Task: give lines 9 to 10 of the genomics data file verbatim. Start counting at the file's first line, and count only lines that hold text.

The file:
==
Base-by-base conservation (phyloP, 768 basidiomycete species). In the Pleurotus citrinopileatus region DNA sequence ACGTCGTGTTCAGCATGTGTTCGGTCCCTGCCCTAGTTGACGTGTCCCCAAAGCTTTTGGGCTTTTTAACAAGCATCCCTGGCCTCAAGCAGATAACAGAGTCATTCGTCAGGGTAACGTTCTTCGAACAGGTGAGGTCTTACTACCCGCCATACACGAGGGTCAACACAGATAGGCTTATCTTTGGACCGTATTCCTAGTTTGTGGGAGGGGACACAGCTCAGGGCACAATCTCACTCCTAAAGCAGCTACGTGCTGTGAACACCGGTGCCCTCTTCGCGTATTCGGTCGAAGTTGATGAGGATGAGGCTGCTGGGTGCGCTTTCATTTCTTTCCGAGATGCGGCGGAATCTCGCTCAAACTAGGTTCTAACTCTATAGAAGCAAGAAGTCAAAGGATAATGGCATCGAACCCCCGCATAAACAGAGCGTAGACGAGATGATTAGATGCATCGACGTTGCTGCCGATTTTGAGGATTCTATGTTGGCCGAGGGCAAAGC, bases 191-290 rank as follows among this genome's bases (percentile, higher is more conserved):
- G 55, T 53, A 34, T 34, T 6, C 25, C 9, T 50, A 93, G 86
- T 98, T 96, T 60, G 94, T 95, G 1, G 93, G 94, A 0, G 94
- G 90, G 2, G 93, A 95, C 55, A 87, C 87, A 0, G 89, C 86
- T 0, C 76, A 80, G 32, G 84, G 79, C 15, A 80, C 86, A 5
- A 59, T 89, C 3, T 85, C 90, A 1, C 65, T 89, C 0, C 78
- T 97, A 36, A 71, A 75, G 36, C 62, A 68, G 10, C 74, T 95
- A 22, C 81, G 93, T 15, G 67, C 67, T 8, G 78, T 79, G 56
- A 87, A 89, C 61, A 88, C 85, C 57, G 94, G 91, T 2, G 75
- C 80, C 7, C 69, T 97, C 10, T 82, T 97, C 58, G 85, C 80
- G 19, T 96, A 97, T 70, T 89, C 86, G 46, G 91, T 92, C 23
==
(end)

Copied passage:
- A 87, A 89, C 61, A 88, C 85, C 57, G 94, G 91, T 2, G 75
- C 80, C 7, C 69, T 97, C 10, T 82, T 97, C 58, G 85, C 80